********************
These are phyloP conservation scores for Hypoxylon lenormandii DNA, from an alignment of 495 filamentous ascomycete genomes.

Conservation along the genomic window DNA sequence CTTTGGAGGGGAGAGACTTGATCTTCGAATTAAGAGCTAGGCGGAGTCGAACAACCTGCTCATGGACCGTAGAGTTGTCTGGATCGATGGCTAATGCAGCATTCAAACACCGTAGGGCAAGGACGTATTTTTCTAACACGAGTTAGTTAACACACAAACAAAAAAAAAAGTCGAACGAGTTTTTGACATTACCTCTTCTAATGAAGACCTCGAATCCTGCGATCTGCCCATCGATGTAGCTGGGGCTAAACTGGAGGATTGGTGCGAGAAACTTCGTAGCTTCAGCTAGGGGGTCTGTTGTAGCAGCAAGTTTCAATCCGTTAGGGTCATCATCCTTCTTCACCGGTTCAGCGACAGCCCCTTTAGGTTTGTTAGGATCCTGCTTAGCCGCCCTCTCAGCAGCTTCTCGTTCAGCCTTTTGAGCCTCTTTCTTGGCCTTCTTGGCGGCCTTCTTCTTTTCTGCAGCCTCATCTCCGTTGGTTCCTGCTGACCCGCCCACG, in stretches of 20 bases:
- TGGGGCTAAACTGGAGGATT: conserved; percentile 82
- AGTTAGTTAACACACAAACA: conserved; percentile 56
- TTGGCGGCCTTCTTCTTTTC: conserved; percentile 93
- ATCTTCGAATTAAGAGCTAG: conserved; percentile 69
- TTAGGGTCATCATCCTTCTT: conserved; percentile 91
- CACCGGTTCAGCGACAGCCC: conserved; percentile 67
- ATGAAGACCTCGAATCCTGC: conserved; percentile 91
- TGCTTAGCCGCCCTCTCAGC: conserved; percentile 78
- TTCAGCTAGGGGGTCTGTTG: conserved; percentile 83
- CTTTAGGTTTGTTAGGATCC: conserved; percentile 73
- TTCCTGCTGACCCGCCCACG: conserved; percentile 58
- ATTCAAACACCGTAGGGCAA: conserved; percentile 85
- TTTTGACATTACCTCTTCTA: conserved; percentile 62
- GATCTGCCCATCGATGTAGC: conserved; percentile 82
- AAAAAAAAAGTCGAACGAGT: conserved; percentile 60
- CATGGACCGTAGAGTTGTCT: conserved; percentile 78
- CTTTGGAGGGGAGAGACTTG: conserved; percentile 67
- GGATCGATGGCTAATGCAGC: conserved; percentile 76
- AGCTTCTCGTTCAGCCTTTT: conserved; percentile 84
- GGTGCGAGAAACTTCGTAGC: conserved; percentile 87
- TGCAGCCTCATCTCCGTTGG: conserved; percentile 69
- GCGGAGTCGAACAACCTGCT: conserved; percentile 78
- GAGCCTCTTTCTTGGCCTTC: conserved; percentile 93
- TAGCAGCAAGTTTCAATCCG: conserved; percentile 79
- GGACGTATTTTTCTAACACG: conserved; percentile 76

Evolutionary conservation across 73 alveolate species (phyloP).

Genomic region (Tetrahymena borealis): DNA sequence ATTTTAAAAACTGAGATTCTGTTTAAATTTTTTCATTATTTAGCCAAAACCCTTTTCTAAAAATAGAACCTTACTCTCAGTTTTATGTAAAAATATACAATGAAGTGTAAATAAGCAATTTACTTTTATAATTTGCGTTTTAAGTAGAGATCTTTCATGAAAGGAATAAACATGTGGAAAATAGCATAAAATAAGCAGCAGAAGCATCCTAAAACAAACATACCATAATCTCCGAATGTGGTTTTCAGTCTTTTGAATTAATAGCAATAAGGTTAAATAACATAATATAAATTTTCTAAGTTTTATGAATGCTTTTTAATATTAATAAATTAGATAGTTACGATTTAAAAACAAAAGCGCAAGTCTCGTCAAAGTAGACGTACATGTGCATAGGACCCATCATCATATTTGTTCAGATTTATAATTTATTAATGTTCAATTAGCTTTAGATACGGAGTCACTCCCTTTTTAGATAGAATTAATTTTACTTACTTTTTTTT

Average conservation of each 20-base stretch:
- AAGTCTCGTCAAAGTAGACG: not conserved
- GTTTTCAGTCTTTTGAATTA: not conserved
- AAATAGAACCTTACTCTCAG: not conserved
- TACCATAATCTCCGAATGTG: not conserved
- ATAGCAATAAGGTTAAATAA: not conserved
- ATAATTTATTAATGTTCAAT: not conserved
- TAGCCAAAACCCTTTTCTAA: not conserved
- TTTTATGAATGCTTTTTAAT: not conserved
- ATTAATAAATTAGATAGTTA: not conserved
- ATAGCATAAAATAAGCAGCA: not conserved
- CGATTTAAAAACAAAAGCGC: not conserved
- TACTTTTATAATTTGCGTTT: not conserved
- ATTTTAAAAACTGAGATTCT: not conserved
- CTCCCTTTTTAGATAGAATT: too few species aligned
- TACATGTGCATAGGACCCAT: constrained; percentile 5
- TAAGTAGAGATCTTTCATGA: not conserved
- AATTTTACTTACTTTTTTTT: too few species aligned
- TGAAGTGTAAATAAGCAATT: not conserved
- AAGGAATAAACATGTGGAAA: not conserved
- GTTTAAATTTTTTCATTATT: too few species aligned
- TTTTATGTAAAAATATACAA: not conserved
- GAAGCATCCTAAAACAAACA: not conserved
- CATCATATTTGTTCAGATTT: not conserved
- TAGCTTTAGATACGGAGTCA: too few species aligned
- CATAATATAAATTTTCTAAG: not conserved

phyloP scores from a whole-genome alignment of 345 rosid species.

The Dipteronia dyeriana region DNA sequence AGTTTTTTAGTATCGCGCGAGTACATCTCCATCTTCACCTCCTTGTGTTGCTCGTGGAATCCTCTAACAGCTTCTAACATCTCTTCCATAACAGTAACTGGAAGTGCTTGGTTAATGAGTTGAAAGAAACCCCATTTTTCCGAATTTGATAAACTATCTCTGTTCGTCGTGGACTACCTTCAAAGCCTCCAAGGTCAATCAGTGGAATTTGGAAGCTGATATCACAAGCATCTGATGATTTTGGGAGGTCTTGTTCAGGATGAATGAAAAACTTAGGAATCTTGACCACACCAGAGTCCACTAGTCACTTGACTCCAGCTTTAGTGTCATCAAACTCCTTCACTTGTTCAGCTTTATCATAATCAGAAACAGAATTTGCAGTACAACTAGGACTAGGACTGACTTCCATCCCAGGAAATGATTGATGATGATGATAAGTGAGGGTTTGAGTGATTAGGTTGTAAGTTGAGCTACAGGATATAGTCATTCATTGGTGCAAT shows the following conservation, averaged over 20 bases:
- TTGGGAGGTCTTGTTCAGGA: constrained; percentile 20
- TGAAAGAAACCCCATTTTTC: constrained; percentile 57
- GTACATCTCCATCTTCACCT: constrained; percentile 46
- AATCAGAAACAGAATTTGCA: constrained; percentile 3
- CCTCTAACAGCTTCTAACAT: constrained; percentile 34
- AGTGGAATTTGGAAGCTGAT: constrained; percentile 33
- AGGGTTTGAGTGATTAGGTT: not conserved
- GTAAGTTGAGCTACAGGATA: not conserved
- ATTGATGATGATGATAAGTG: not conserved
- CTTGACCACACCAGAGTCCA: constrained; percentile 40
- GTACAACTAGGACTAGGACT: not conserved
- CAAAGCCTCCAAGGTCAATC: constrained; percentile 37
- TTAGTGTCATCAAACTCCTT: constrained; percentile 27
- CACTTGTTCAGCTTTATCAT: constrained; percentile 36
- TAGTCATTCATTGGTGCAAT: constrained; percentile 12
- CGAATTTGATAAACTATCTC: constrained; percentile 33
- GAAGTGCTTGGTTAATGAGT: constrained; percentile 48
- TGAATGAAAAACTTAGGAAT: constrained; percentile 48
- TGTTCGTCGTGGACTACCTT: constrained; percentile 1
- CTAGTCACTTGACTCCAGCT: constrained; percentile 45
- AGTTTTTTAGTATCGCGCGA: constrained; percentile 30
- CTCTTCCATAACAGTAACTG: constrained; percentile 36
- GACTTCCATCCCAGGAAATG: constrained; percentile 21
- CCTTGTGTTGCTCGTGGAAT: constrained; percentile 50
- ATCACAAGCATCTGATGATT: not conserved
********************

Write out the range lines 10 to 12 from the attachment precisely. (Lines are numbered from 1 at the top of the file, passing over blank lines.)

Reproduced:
- TGCTTAGCCGCCCTCTCAGC: conserved; percentile 78
- TTCAGCTAGGGGGTCTGTTG: conserved; percentile 83
- CTTTAGGTTTGTTAGGATCC: conserved; percentile 73